If you are white, especially a male, it is not possible to be discriminated against, only in favor of


  9. statistician Says:

    Because minorities in the US are more likely to be be arrested than Whites, the claimants are arguing that the policy has a disproportionate impact on minoirties. The parties in this suit are not fighting the policy itself. They are claiming that the policy has a discriminatory effect because it is more likely to disqualify a minority applicant than a White applicant. Fighting the merits of the policy itself (rather than its effects) would be a completely separate question/lawsuit.

  10. What next Says:

    To Knock-Knock: I had a really bad crew, but my hands were tied as far as letting go any low performers. I had many refusals and no contacts, and when the other enumerators came in from other districts, they basically got the job done in 2 days, what my people couldn’t do for a week. And I did say to my people, “Yeah, your doing fine” while gritting my teeth. For the most part, most of them didn’t take direction very well. “Ok–I’ll do better.” just turned into another 30 or 40 hour week, with 10 EQs completed. The people I worked with would not have been hired by me, if I was doing the hiring. That said, I guess there was not enough interest from the rest of the community, so I was stuck with what I got.

  11. Anonymous Says:

    SRM – I admire your passion for fairness and equality, however, you gave credibility to the lawsuit when you first posted about it “Does this lawsuit against the Census Bureau have legitimacy? Perhaps.” Why the change of heart? You must be torn: on the one hand, you want to beat up the CB with everything you’ve got…on the other, you want to remain loyal to your base. How will you reconcile this problem?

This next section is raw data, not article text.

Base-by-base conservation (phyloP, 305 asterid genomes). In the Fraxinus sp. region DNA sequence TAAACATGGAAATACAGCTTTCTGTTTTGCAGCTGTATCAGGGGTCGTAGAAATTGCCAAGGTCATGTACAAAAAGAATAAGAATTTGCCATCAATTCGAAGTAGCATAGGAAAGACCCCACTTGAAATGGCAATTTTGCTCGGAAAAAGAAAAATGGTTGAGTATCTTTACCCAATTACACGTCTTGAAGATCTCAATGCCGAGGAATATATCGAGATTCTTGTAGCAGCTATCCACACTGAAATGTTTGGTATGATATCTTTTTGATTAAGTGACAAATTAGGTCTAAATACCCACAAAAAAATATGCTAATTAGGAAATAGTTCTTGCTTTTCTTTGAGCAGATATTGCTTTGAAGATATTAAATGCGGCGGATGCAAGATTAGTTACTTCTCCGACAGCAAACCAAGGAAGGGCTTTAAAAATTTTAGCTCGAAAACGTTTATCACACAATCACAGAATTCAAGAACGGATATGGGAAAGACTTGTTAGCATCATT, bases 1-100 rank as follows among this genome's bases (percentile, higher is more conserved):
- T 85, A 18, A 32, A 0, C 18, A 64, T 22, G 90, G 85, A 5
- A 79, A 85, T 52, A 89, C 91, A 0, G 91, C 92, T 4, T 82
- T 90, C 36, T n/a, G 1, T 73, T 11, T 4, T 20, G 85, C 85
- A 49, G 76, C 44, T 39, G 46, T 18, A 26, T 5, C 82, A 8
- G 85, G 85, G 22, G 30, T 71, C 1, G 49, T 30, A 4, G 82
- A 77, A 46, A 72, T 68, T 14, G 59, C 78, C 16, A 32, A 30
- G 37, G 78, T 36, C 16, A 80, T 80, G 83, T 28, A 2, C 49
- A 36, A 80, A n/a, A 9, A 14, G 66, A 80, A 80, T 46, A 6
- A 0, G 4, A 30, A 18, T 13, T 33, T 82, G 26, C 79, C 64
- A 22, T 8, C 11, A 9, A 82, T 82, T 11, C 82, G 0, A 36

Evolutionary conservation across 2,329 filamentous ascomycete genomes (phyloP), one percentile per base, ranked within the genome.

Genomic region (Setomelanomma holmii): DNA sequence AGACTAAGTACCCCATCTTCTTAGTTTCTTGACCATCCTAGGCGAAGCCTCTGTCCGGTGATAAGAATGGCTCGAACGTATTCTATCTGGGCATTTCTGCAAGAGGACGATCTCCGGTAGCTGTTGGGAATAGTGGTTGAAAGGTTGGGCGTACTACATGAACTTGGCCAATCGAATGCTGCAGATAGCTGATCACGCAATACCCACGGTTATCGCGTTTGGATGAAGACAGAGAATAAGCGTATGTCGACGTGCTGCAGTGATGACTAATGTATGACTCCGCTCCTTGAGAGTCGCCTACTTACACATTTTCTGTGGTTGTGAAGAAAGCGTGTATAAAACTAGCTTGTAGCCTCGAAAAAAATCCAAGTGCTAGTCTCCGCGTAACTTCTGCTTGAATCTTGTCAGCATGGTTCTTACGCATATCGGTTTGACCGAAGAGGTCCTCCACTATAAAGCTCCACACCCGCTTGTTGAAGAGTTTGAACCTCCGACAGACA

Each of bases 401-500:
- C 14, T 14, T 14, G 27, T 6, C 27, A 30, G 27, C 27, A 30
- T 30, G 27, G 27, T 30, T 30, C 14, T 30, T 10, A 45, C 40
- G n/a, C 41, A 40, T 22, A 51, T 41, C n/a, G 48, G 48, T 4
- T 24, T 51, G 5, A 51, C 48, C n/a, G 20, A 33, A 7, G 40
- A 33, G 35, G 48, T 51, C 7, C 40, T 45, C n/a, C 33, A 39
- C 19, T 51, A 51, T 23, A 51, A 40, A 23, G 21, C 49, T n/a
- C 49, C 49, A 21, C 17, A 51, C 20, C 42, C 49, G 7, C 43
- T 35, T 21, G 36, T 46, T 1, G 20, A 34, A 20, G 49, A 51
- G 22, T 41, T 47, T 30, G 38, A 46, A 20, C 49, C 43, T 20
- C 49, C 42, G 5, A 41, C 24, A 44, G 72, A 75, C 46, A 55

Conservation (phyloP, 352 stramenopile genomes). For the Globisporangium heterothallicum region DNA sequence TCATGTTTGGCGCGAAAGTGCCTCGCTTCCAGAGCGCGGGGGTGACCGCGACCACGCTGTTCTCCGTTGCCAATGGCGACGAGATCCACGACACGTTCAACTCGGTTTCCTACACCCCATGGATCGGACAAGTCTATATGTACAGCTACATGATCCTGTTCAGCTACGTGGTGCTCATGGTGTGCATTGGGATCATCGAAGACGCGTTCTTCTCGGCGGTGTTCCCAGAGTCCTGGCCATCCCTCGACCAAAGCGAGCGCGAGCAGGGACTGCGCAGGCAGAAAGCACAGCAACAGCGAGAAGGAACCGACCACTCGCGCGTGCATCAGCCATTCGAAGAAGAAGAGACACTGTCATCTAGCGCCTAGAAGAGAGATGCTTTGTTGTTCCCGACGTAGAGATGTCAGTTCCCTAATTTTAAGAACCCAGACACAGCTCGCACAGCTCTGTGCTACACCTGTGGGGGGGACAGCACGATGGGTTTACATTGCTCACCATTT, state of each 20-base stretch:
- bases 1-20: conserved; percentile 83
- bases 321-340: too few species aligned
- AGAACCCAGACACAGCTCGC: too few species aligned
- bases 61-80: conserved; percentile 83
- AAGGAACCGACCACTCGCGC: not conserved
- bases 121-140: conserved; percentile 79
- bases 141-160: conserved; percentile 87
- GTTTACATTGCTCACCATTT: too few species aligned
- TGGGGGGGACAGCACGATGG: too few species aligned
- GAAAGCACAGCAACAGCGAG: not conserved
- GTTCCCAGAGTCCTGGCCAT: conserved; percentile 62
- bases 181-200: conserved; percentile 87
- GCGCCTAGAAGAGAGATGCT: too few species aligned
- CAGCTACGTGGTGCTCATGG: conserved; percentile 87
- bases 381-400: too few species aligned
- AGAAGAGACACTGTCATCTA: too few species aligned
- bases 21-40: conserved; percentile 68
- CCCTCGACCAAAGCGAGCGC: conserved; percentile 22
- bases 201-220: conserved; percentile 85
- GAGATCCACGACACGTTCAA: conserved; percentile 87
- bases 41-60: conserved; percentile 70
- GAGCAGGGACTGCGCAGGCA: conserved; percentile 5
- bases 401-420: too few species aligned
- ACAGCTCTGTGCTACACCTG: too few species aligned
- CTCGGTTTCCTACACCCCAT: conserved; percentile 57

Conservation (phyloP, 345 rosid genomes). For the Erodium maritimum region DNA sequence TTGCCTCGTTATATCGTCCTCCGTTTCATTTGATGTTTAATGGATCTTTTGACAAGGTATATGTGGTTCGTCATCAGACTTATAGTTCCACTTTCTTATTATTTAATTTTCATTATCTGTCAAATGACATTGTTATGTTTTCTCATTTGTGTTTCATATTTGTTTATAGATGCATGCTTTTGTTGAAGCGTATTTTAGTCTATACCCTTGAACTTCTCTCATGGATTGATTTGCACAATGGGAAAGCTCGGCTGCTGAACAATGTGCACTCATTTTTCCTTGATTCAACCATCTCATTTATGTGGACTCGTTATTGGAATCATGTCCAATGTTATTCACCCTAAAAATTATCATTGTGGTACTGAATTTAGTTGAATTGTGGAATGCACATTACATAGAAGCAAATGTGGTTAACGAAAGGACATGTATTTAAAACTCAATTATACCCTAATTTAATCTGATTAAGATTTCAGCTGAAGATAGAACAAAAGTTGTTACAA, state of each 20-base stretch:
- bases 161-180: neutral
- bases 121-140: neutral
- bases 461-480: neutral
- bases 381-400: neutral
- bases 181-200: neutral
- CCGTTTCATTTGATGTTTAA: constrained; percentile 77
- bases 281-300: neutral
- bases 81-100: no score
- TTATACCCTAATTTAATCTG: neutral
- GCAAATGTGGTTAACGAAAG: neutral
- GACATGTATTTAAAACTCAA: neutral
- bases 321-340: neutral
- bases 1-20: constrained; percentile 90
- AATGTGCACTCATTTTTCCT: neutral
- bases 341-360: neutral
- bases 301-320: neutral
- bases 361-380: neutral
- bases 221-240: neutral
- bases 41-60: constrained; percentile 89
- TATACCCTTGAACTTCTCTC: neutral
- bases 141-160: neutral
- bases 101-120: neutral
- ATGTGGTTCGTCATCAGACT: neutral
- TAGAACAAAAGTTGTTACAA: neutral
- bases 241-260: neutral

12. george Says:

    Folks nothing will come up this unbelievable boondoggle at all. Like many others got terminated for a bogus reason. They have a wonderful catchall in their regulations if you are terminated there are no appeal rights. Have written to governor here in NC; OIG, EEO; local congressmen; certified mail even to the head of Census in the state but all without even an acknowledgement. It is an expercise in futility. HOwever, a class action suit for unfair terminations would be splendid. Count me in.

  13. PabloS Says:

    @ George…if you are white male you run the risk of being excluded from any “class action suit for unfair terminations” if that suit claims disproportionate terminations of minorities or protected class members.

  14. Arpad Golgoth Says:

    I got a 95 on the test. The proctor seemed excited by this. They wanted me to be a supervisor. Then they told me I had a criminal record when I do not. They would not tell me what I did, or when or where I did it, just that I had to prove to them that I didn’t do it. Like the guy in the Trial by Kafka. Then I heard about about a class action suit vs. the census bureau by lots of people who had the same thing happen to them. I emailed the law firm that was handling it and sent them all the documentation in support of my story. A barely intelligible black woman called me back and asked me if I was a white man. I said yes. She said I could not be part of the suit because I was a white man and hung up. What happened to this country?

  15. anonymous Says:

    Knock Knock … June 24th,

    This has happened to many crews. Yes, you have a good to excellent chance of being called back – especially if you did your job well (I believe you did). Call your LCO and ask for the hiring manager. Give them your info and tell them you’d like to work again.

  16. Hermes Says:

    What’s with Arpad Golgoth posting the exact same text in every thread? Whaddaya want a medal?

  17. DairylandCL Says: